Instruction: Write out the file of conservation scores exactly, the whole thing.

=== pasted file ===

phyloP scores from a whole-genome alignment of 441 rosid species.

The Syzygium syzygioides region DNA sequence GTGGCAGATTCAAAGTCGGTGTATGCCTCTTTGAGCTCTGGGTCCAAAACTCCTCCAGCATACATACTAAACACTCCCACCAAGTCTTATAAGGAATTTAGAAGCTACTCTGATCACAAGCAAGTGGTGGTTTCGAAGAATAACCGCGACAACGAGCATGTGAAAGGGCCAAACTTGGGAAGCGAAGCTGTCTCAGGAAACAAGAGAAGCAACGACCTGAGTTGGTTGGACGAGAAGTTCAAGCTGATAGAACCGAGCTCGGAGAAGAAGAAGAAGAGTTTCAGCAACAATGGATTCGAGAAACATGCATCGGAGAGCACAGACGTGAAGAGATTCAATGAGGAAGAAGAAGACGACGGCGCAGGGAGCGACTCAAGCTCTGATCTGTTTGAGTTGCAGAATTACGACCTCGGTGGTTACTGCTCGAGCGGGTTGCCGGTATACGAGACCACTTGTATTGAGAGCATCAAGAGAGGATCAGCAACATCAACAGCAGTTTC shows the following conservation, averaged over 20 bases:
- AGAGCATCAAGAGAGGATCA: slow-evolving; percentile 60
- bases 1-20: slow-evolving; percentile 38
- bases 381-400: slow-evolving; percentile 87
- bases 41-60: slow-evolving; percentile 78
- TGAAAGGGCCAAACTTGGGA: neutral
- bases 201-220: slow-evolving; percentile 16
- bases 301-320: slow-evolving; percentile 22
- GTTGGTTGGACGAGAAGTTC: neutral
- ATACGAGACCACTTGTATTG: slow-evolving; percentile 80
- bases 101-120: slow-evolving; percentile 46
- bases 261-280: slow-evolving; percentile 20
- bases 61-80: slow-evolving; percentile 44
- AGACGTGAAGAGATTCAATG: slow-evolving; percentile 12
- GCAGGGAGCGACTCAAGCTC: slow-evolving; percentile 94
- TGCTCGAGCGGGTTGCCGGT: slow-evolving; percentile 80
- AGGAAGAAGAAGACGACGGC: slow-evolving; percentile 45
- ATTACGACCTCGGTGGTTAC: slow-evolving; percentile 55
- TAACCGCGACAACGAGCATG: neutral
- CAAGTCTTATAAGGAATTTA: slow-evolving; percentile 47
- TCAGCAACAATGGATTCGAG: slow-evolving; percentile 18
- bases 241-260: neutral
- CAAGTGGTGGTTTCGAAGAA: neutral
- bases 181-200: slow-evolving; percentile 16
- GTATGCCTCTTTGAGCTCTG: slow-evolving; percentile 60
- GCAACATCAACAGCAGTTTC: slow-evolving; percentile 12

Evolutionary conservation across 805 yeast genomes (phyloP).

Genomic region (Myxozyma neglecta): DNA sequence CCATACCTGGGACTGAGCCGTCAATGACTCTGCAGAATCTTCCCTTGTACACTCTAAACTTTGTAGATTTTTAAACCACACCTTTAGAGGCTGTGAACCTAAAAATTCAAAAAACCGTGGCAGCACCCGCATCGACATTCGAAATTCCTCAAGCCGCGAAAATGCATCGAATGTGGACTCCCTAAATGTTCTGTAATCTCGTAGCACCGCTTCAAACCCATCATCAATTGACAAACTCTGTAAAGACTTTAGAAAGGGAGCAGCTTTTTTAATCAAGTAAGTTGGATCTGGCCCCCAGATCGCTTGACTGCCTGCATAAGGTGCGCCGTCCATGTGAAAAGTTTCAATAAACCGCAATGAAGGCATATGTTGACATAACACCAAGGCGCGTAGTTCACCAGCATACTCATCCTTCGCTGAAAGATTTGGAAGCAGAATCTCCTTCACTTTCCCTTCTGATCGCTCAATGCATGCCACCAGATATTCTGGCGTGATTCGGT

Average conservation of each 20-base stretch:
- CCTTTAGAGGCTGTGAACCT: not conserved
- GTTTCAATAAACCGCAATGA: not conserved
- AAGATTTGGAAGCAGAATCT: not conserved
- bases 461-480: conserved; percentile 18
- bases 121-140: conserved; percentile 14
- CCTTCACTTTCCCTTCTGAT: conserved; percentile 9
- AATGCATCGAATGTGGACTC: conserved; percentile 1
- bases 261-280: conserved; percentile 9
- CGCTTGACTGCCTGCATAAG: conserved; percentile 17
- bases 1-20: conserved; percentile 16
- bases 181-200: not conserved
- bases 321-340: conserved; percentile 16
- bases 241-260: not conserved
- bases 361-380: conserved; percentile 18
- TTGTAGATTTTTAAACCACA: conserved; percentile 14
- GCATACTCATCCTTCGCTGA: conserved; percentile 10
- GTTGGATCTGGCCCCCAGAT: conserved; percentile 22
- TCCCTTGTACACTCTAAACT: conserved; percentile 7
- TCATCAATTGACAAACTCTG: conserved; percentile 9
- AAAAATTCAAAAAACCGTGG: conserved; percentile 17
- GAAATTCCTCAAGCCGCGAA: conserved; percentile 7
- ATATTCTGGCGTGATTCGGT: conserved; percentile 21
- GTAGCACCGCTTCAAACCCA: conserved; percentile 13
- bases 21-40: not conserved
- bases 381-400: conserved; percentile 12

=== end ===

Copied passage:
phyloP scores from a whole-genome alignment of 441 rosid species.

The Syzygium syzygioides region DNA sequence GTGGCAGATTCAAAGTCGGTGTATGCCTCTTTGAGCTCTGGGTCCAAAACTCCTCCAGCATACATACTAAACACTCCCACCAAGTCTTATAAGGAATTTAGAAGCTACTCTGATCACAAGCAAGTGGTGGTTTCGAAGAATAACCGCGACAACGAGCATGTGAAAGGGCCAAACTTGGGAAGCGAAGCTGTCTCAGGAAACAAGAGAAGCAACGACCTGAGTTGGTTGGACGAGAAGTTCAAGCTGATAGAACCGAGCTCGGAGAAGAAGAAGAAGAGTTTCAGCAACAATGGATTCGAGAAACATGCATCGGAGAGCACAGACGTGAAGAGATTCAATGAGGAAGAAGAAGACGACGGCGCAGGGAGCGACTCAAGCTCTGATCTGTTTGAGTTGCAGAATTACGACCTCGGTGGTTACTGCTCGAGCGGGTTGCCGGTATACGAGACCACTTGTATTGAGAGCATCAAGAGAGGATCAGCAACATCAACAGCAGTTTC shows the following conservation, averaged over 20 bases:
- AGAGCATCAAGAGAGGATCA: slow-evolving; percentile 60
- bases 1-20: slow-evolving; percentile 38
- bases 381-400: slow-evolving; percentile 87
- bases 41-60: slow-evolving; percentile 78
- TGAAAGGGCCAAACTTGGGA: neutral
- bases 201-220: slow-evolving; percentile 16
- bases 301-320: slow-evolving; percentile 22
- GTTGGTTGGACGAGAAGTTC: neutral
- ATACGAGACCACTTGTATTG: slow-evolving; percentile 80
- bases 101-120: slow-evolving; percentile 46
- bases 261-280: slow-evolving; percentile 20
- bases 61-80: slow-evolving; percentile 44
- AGACGTGAAGAGATTCAATG: slow-evolving; percentile 12
- GCAGGGAGCGACTCAAGCTC: slow-evolving; percentile 94
- TGCTCGAGCGGGTTGCCGGT: slow-evolving; percentile 80
- AGGAAGAAGAAGACGACGGC: slow-evolving; percentile 45
- ATTACGACCTCGGTGGTTAC: slow-evolving; percentile 55
- TAACCGCGACAACGAGCATG: neutral
- CAAGTCTTATAAGGAATTTA: slow-evolving; percentile 47
- TCAGCAACAATGGATTCGAG: slow-evolving; percentile 18
- bases 241-260: neutral
- CAAGTGGTGGTTTCGAAGAA: neutral
- bases 181-200: slow-evolving; percentile 16
- GTATGCCTCTTTGAGCTCTG: slow-evolving; percentile 60
- GCAACATCAACAGCAGTTTC: slow-evolving; percentile 12

Evolutionary conservation across 805 yeast genomes (phyloP).

Genomic region (Myxozyma neglecta): DNA sequence CCATACCTGGGACTGAGCCGTCAATGACTCTGCAGAATCTTCCCTTGTACACTCTAAACTTTGTAGATTTTTAAACCACACCTTTAGAGGCTGTGAACCTAAAAATTCAAAAAACCGTGGCAGCACCCGCATCGACATTCGAAATTCCTCAAGCCGCGAAAATGCATCGAATGTGGACTCCCTAAATGTTCTGTAATCTCGTAGCACCGCTTCAAACCCATCATCAATTGACAAACTCTGTAAAGACTTTAGAAAGGGAGCAGCTTTTTTAATCAAGTAAGTTGGATCTGGCCCCCAGATCGCTTGACTGCCTGCATAAGGTGCGCCGTCCATGTGAAAAGTTTCAATAAACCGCAATGAAGGCATATGTTGACATAACACCAAGGCGCGTAGTTCACCAGCATACTCATCCTTCGCTGAAAGATTTGGAAGCAGAATCTCCTTCACTTTCCCTTCTGATCGCTCAATGCATGCCACCAGATATTCTGGCGTGATTCGGT

Average conservation of each 20-base stretch:
- CCTTTAGAGGCTGTGAACCT: not conserved
- GTTTCAATAAACCGCAATGA: not conserved
- AAGATTTGGAAGCAGAATCT: not conserved
- bases 461-480: conserved; percentile 18
- bases 121-140: conserved; percentile 14
- CCTTCACTTTCCCTTCTGAT: conserved; percentile 9
- AATGCATCGAATGTGGACTC: conserved; percentile 1
- bases 261-280: conserved; percentile 9
- CGCTTGACTGCCTGCATAAG: conserved; percentile 17
- bases 1-20: conserved; percentile 16
- bases 181-200: not conserved
- bases 321-340: conserved; percentile 16
- bases 241-260: not conserved
- bases 361-380: conserved; percentile 18
- TTGTAGATTTTTAAACCACA: conserved; percentile 14
- GCATACTCATCCTTCGCTGA: conserved; percentile 10
- GTTGGATCTGGCCCCCAGAT: conserved; percentile 22
- TCCCTTGTACACTCTAAACT: conserved; percentile 7
- TCATCAATTGACAAACTCTG: conserved; percentile 9
- AAAAATTCAAAAAACCGTGG: conserved; percentile 17
- GAAATTCCTCAAGCCGCGAA: conserved; percentile 7
- ATATTCTGGCGTGATTCGGT: conserved; percentile 21
- GTAGCACCGCTTCAAACCCA: conserved; percentile 13
- bases 21-40: not conserved
- bases 381-400: conserved; percentile 12